There are two main potential tax problems with personal service companies, both of which have been fairly well publicised:-


For several years now, the Inland Revenue have been trying to argue that if you undertake most, if not all of your work for a single customer, then your company would be caught by legislation known as IR35. This provides that you would have to pay all of your income from the company in the form of salary which would negate most of the advantages of using a limited company, the principal one of which is to pay yourself as dividends rather than as salary. However, IR35 in practice has proved to be something of a “damp squib” and to date, we have never had any of our clients caught by the legislation. The answer is to ensure that you work under the terms of a written contract with your end customer and that the contract should be between your customer and your limited company and should make no reference to your own name. If your customer asks that your name be mentioned as a consultant, then you need to have what is known as a “substitution clause” i.e. your limited company provides the services of yourself, or such other consultant who may from time to time be agreed between your limited company and your customer, such consent not to be unreasonably withheld. There are numerous examples of standard wording on the Internet which can be used but as part of our routine service, we will generally check your contract to ensure that it is “IR35 friendly”. We would ask that you let us have a copy of any contract that you undertake in order that we can advise you accordingly.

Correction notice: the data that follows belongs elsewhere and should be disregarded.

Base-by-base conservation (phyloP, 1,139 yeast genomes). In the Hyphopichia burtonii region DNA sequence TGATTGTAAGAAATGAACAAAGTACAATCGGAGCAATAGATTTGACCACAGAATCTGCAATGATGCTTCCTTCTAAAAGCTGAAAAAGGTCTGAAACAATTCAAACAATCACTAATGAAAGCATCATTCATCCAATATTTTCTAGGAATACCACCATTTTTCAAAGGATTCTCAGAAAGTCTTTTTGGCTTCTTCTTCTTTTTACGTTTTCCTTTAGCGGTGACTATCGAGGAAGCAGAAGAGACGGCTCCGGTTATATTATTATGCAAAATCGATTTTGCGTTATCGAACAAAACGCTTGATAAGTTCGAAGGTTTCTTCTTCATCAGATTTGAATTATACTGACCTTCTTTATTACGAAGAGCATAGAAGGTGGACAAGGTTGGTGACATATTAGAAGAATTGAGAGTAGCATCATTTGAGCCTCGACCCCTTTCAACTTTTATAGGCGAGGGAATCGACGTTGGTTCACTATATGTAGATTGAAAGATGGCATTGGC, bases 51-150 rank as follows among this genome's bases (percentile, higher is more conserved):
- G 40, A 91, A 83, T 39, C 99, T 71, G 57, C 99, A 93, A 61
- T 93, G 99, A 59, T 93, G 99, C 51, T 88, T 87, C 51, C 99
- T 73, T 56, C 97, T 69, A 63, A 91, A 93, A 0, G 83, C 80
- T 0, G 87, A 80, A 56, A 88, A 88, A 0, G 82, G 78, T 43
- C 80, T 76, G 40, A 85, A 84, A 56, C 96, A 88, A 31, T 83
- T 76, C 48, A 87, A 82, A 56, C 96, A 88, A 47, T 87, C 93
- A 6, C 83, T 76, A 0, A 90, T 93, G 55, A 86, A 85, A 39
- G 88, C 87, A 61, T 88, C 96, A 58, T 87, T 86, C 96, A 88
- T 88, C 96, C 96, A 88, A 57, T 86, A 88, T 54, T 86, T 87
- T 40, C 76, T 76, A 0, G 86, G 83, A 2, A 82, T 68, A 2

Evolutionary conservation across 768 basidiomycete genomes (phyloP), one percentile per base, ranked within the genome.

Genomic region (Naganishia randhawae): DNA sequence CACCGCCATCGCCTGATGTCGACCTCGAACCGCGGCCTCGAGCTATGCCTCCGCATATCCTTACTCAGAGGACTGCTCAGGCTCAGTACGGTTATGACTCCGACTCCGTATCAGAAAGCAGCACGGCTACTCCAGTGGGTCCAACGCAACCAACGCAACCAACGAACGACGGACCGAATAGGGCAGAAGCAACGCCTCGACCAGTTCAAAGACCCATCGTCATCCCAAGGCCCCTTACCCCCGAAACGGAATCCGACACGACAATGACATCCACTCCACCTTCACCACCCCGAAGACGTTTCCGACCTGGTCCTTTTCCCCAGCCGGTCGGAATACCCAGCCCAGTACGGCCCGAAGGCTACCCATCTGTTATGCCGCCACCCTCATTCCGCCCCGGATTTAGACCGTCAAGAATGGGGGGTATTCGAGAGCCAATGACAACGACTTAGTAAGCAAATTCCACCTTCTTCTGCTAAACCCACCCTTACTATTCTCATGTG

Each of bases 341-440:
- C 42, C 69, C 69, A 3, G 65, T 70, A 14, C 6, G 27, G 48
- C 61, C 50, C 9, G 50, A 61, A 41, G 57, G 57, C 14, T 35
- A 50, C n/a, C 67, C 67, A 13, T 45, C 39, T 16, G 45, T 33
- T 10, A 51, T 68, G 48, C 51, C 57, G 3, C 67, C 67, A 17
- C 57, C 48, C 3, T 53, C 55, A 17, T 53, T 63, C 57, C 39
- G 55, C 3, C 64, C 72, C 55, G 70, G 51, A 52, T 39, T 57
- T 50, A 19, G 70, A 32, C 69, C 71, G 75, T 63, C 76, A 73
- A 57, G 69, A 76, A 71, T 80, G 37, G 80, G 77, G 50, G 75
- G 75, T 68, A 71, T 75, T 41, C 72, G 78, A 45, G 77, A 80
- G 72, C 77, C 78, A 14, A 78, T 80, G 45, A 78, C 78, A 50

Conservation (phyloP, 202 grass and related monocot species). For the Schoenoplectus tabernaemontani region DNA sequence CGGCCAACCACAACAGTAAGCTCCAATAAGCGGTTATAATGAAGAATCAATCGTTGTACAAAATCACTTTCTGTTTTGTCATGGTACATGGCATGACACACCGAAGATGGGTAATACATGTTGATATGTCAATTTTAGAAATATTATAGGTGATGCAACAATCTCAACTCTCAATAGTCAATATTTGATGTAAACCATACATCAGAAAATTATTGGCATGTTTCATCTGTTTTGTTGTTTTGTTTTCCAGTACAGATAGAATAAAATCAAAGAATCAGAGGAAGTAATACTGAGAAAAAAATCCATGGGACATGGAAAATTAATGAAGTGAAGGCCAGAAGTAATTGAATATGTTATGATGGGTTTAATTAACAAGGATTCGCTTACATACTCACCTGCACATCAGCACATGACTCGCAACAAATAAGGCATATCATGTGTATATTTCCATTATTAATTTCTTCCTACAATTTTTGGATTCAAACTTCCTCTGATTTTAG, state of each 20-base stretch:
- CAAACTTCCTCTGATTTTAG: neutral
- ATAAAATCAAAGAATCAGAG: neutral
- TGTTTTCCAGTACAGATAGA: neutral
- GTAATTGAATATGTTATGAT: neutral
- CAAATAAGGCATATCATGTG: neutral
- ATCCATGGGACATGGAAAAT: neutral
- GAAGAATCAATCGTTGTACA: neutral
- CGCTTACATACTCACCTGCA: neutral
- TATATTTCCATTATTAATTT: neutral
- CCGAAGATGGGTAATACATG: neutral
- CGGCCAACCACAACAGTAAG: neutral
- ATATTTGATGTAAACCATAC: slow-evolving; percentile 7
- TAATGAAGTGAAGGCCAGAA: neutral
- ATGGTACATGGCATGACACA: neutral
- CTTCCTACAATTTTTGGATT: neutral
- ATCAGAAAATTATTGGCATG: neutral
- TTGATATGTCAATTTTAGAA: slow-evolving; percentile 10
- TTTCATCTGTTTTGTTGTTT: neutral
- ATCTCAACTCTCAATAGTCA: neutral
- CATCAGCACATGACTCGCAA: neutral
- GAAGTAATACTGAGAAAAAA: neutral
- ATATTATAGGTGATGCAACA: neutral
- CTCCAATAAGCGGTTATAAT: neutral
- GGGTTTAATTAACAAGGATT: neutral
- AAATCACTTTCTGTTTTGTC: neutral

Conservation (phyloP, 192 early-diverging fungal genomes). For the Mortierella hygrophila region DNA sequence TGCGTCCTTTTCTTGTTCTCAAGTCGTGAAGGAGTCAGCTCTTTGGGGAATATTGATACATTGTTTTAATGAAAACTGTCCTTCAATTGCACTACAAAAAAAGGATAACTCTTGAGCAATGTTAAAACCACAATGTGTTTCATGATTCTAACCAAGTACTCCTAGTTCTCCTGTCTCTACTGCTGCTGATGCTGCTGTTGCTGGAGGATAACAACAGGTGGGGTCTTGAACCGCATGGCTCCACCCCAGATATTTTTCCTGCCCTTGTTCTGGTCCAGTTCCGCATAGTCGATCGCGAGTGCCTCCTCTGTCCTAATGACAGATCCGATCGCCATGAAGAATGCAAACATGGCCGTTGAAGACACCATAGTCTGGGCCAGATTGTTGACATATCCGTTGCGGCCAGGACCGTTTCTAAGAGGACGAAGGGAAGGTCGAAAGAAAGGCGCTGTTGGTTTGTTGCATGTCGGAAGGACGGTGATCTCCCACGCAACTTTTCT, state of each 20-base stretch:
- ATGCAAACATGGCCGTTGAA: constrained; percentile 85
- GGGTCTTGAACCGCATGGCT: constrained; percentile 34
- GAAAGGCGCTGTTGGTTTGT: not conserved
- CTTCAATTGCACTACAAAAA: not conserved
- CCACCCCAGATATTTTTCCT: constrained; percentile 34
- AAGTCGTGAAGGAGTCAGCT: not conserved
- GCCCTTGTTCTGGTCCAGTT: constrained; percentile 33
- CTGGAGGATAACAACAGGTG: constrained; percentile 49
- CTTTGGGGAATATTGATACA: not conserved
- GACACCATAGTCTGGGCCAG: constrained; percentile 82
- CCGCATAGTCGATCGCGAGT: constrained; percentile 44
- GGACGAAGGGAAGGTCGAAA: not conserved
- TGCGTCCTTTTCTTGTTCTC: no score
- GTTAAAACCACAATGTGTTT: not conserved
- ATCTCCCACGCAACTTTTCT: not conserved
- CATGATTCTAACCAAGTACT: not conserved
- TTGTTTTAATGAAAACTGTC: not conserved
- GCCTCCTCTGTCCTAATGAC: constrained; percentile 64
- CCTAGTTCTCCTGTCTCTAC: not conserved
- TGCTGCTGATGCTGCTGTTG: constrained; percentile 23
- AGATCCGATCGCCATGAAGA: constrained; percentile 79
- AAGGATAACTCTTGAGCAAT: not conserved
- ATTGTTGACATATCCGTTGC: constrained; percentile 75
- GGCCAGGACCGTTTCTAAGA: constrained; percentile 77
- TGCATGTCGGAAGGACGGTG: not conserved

Section 660 (Arctic Systems)

One of the big advantages of trading as a limited company is the possibility to split income with a spouse or partner. If for instance your partner earns £20,000 per year and you expect to earn £50,000 per year, then it would make sense to allocate some of the shares in the limited company to your partner so as to make use of his or her basic rate tax band. The Inland Revenue have sought to challenge this in a legal case known as Arctic Systems Limited. However, this has recently been decided in the favour of the taxpayer in a House of Lords Judgement which means that at present, the Inland Revenue cannot challenge the arrangement although they have said that they may review the situation in due course.